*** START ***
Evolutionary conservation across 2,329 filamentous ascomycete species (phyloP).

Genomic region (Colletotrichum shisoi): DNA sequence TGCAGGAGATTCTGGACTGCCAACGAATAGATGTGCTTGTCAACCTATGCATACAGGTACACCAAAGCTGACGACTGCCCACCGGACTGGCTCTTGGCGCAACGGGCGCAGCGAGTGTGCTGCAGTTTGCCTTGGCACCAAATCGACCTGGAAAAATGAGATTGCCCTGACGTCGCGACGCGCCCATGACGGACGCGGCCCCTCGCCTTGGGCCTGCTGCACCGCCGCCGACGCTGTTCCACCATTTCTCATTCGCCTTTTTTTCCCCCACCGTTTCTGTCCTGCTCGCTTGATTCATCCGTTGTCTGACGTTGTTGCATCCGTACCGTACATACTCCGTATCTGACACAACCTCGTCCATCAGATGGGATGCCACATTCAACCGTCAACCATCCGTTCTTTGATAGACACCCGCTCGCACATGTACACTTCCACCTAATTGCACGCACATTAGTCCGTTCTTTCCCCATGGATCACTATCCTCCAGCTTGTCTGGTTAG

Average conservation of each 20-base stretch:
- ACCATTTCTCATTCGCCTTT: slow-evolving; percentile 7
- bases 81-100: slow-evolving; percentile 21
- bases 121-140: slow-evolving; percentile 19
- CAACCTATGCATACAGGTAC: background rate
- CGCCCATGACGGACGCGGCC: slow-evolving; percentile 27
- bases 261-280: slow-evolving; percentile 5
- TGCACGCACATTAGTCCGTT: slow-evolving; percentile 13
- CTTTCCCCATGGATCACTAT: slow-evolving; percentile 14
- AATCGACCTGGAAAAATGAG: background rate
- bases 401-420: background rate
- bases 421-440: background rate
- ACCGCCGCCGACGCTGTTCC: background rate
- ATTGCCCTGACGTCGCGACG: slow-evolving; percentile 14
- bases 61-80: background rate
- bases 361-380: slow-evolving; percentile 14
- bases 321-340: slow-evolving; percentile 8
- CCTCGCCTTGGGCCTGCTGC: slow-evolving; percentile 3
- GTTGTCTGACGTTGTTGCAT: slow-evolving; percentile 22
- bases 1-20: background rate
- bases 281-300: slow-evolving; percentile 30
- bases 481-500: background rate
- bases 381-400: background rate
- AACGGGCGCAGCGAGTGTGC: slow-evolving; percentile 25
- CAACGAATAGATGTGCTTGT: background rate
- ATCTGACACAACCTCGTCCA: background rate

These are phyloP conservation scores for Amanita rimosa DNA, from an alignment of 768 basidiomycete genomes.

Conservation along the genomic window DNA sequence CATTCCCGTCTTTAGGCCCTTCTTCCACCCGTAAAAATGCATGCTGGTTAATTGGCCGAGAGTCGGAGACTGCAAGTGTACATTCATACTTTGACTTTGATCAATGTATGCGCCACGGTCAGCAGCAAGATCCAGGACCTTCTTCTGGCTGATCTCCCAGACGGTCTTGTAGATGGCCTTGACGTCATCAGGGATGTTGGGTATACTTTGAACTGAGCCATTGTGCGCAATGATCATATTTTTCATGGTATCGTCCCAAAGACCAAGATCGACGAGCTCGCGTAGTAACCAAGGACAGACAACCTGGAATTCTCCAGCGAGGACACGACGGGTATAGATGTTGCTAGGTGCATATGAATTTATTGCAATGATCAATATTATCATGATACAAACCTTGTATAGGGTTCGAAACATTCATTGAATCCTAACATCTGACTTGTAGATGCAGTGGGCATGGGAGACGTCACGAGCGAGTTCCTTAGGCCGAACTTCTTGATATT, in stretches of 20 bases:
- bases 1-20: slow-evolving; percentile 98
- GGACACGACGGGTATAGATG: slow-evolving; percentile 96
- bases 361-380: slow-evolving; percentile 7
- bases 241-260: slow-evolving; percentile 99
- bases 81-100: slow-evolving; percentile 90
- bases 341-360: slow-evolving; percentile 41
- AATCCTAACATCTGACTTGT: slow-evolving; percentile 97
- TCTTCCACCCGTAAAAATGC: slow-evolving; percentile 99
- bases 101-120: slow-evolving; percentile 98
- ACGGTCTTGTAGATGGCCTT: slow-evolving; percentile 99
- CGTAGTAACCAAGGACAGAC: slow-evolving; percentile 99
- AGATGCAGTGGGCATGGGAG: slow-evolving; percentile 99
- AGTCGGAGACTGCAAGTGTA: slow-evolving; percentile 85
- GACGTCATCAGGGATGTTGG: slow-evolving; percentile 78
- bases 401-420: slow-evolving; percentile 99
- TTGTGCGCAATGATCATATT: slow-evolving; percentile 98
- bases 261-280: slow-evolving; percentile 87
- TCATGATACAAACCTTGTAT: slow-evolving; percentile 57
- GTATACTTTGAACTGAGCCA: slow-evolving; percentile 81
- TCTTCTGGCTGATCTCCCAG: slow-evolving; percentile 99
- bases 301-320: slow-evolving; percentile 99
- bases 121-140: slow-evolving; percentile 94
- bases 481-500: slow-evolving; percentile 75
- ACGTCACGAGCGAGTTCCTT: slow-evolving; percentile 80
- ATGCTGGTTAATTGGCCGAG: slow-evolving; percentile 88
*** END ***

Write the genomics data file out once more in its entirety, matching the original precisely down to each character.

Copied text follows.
Evolutionary conservation across 2,329 filamentous ascomycete species (phyloP).

Genomic region (Colletotrichum shisoi): DNA sequence TGCAGGAGATTCTGGACTGCCAACGAATAGATGTGCTTGTCAACCTATGCATACAGGTACACCAAAGCTGACGACTGCCCACCGGACTGGCTCTTGGCGCAACGGGCGCAGCGAGTGTGCTGCAGTTTGCCTTGGCACCAAATCGACCTGGAAAAATGAGATTGCCCTGACGTCGCGACGCGCCCATGACGGACGCGGCCCCTCGCCTTGGGCCTGCTGCACCGCCGCCGACGCTGTTCCACCATTTCTCATTCGCCTTTTTTTCCCCCACCGTTTCTGTCCTGCTCGCTTGATTCATCCGTTGTCTGACGTTGTTGCATCCGTACCGTACATACTCCGTATCTGACACAACCTCGTCCATCAGATGGGATGCCACATTCAACCGTCAACCATCCGTTCTTTGATAGACACCCGCTCGCACATGTACACTTCCACCTAATTGCACGCACATTAGTCCGTTCTTTCCCCATGGATCACTATCCTCCAGCTTGTCTGGTTAG

Average conservation of each 20-base stretch:
- ACCATTTCTCATTCGCCTTT: slow-evolving; percentile 7
- bases 81-100: slow-evolving; percentile 21
- bases 121-140: slow-evolving; percentile 19
- CAACCTATGCATACAGGTAC: background rate
- CGCCCATGACGGACGCGGCC: slow-evolving; percentile 27
- bases 261-280: slow-evolving; percentile 5
- TGCACGCACATTAGTCCGTT: slow-evolving; percentile 13
- CTTTCCCCATGGATCACTAT: slow-evolving; percentile 14
- AATCGACCTGGAAAAATGAG: background rate
- bases 401-420: background rate
- bases 421-440: background rate
- ACCGCCGCCGACGCTGTTCC: background rate
- ATTGCCCTGACGTCGCGACG: slow-evolving; percentile 14
- bases 61-80: background rate
- bases 361-380: slow-evolving; percentile 14
- bases 321-340: slow-evolving; percentile 8
- CCTCGCCTTGGGCCTGCTGC: slow-evolving; percentile 3
- GTTGTCTGACGTTGTTGCAT: slow-evolving; percentile 22
- bases 1-20: background rate
- bases 281-300: slow-evolving; percentile 30
- bases 481-500: background rate
- bases 381-400: background rate
- AACGGGCGCAGCGAGTGTGC: slow-evolving; percentile 25
- CAACGAATAGATGTGCTTGT: background rate
- ATCTGACACAACCTCGTCCA: background rate

These are phyloP conservation scores for Amanita rimosa DNA, from an alignment of 768 basidiomycete genomes.

Conservation along the genomic window DNA sequence CATTCCCGTCTTTAGGCCCTTCTTCCACCCGTAAAAATGCATGCTGGTTAATTGGCCGAGAGTCGGAGACTGCAAGTGTACATTCATACTTTGACTTTGATCAATGTATGCGCCACGGTCAGCAGCAAGATCCAGGACCTTCTTCTGGCTGATCTCCCAGACGGTCTTGTAGATGGCCTTGACGTCATCAGGGATGTTGGGTATACTTTGAACTGAGCCATTGTGCGCAATGATCATATTTTTCATGGTATCGTCCCAAAGACCAAGATCGACGAGCTCGCGTAGTAACCAAGGACAGACAACCTGGAATTCTCCAGCGAGGACACGACGGGTATAGATGTTGCTAGGTGCATATGAATTTATTGCAATGATCAATATTATCATGATACAAACCTTGTATAGGGTTCGAAACATTCATTGAATCCTAACATCTGACTTGTAGATGCAGTGGGCATGGGAGACGTCACGAGCGAGTTCCTTAGGCCGAACTTCTTGATATT, in stretches of 20 bases:
- bases 1-20: slow-evolving; percentile 98
- GGACACGACGGGTATAGATG: slow-evolving; percentile 96
- bases 361-380: slow-evolving; percentile 7
- bases 241-260: slow-evolving; percentile 99
- bases 81-100: slow-evolving; percentile 90
- bases 341-360: slow-evolving; percentile 41
- AATCCTAACATCTGACTTGT: slow-evolving; percentile 97
- TCTTCCACCCGTAAAAATGC: slow-evolving; percentile 99
- bases 101-120: slow-evolving; percentile 98
- ACGGTCTTGTAGATGGCCTT: slow-evolving; percentile 99
- CGTAGTAACCAAGGACAGAC: slow-evolving; percentile 99
- AGATGCAGTGGGCATGGGAG: slow-evolving; percentile 99
- AGTCGGAGACTGCAAGTGTA: slow-evolving; percentile 85
- GACGTCATCAGGGATGTTGG: slow-evolving; percentile 78
- bases 401-420: slow-evolving; percentile 99
- TTGTGCGCAATGATCATATT: slow-evolving; percentile 98
- bases 261-280: slow-evolving; percentile 87
- TCATGATACAAACCTTGTAT: slow-evolving; percentile 57
- GTATACTTTGAACTGAGCCA: slow-evolving; percentile 81
- TCTTCTGGCTGATCTCCCAG: slow-evolving; percentile 99
- bases 301-320: slow-evolving; percentile 99
- bases 121-140: slow-evolving; percentile 94
- bases 481-500: slow-evolving; percentile 75
- ACGTCACGAGCGAGTTCCTT: slow-evolving; percentile 80
- ATGCTGGTTAATTGGCCGAG: slow-evolving; percentile 88